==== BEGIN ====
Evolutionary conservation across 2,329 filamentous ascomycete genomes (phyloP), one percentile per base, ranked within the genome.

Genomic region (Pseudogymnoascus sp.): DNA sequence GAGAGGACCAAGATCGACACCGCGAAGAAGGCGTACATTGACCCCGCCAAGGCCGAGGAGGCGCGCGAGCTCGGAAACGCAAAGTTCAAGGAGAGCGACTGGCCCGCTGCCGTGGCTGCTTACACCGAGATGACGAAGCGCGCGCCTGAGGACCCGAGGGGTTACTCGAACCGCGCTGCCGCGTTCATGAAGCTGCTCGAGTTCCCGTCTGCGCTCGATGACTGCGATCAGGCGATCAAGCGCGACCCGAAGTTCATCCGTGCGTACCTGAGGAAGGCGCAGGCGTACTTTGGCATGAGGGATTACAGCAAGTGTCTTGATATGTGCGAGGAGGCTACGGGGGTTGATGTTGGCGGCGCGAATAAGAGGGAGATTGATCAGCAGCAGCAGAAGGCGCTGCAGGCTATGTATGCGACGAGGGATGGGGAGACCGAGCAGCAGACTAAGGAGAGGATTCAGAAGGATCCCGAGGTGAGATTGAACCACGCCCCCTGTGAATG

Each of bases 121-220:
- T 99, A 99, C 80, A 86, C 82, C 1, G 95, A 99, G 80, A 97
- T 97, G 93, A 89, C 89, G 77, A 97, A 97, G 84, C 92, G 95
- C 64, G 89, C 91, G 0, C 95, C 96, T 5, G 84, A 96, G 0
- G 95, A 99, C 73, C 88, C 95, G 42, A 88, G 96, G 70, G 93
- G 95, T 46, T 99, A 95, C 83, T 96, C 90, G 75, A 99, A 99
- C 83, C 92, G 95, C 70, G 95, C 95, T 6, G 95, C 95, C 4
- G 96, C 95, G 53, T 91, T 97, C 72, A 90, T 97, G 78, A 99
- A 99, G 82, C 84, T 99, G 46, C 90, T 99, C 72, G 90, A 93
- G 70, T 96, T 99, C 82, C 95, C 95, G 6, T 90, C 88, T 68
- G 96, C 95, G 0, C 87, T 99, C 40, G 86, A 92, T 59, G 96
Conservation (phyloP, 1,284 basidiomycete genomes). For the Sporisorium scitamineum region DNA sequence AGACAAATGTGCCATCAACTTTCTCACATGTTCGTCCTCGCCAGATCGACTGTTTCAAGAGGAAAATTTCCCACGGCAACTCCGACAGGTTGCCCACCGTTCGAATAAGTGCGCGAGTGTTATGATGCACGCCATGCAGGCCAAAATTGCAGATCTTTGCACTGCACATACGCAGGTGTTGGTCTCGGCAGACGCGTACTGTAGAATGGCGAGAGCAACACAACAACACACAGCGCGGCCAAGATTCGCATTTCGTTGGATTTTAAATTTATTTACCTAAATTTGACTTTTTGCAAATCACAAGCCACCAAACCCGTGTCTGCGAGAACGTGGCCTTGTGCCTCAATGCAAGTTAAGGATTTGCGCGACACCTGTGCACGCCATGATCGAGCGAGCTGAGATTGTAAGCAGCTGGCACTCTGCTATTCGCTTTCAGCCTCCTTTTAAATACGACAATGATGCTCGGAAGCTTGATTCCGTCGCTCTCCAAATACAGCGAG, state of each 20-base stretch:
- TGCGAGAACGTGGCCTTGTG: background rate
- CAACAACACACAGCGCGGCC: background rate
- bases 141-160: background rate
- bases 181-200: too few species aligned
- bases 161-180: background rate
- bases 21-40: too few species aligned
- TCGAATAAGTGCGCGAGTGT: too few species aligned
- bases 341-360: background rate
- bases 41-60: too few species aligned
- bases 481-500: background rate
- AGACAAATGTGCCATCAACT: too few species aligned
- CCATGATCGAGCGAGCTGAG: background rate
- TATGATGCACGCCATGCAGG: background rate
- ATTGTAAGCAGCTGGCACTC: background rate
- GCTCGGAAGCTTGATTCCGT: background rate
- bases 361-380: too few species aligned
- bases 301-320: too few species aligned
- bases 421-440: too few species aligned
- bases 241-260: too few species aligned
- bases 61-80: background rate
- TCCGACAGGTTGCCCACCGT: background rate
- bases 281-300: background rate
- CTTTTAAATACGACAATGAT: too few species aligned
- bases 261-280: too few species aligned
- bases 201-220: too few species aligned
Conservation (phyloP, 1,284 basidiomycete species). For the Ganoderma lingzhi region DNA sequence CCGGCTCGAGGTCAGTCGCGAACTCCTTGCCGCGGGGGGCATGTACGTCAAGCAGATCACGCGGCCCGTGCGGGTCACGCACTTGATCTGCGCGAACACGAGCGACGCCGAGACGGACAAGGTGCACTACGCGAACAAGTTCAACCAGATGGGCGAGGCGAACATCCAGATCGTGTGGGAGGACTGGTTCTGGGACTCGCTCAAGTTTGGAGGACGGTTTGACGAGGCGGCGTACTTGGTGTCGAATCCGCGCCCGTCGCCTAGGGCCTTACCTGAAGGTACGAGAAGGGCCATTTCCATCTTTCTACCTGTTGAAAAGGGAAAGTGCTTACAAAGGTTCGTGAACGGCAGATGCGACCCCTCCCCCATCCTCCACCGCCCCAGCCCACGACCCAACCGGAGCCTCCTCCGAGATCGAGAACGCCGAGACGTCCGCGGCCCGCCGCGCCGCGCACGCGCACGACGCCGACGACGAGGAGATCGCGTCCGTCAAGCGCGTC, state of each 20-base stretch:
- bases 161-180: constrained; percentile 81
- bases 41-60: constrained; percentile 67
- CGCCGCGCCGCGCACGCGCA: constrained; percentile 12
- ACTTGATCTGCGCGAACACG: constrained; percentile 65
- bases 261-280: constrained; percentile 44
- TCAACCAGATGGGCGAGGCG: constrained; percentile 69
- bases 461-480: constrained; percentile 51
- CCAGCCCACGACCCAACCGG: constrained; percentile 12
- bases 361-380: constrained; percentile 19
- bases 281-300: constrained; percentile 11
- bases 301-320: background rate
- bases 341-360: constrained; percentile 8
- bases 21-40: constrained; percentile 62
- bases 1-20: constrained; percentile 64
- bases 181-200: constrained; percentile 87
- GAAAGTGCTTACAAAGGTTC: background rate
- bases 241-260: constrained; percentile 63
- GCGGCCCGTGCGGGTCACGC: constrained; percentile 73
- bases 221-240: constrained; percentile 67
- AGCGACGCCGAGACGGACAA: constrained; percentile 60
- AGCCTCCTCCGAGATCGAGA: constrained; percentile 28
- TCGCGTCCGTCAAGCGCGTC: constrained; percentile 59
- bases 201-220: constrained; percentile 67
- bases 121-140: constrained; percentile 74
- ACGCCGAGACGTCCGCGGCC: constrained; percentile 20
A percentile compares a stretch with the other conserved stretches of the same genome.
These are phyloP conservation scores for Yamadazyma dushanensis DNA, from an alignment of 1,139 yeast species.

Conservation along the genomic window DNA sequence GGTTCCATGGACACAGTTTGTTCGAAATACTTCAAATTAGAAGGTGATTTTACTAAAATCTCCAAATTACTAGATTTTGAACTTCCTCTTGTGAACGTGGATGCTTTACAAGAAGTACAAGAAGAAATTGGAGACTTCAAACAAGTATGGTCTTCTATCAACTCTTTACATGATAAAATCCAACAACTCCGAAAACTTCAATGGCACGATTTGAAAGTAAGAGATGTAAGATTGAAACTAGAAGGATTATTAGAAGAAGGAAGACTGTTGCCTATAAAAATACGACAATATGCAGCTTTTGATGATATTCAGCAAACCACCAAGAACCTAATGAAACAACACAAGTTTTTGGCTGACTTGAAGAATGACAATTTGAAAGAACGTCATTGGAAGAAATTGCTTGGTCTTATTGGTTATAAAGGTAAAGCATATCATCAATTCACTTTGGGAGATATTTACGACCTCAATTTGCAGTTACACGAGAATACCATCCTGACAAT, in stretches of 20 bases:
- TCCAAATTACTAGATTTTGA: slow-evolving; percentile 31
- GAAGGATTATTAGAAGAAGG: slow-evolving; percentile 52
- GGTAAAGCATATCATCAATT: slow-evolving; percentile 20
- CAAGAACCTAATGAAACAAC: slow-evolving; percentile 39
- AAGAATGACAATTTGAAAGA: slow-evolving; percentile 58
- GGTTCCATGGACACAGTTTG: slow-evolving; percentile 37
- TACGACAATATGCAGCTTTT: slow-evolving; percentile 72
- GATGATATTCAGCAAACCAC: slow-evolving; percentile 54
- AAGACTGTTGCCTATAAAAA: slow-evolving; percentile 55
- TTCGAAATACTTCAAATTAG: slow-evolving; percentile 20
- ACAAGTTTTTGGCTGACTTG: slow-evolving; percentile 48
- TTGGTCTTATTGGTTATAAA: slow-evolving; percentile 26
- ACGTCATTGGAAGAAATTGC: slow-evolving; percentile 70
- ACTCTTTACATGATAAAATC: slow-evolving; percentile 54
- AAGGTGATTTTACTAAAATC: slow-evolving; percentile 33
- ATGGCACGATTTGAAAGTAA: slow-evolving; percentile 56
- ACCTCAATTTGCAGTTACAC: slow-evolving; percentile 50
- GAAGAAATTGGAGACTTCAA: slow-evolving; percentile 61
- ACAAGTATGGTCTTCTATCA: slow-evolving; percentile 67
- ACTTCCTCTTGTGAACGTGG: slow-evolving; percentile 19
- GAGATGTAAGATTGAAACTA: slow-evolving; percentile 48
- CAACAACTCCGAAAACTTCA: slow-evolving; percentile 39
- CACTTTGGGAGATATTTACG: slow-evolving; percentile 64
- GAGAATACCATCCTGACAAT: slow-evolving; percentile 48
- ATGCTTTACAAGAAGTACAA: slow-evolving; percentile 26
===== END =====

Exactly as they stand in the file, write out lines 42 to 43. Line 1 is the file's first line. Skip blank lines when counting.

- bases 41-60: constrained; percentile 67
- CGCCGCGCCGCGCACGCGCA: constrained; percentile 12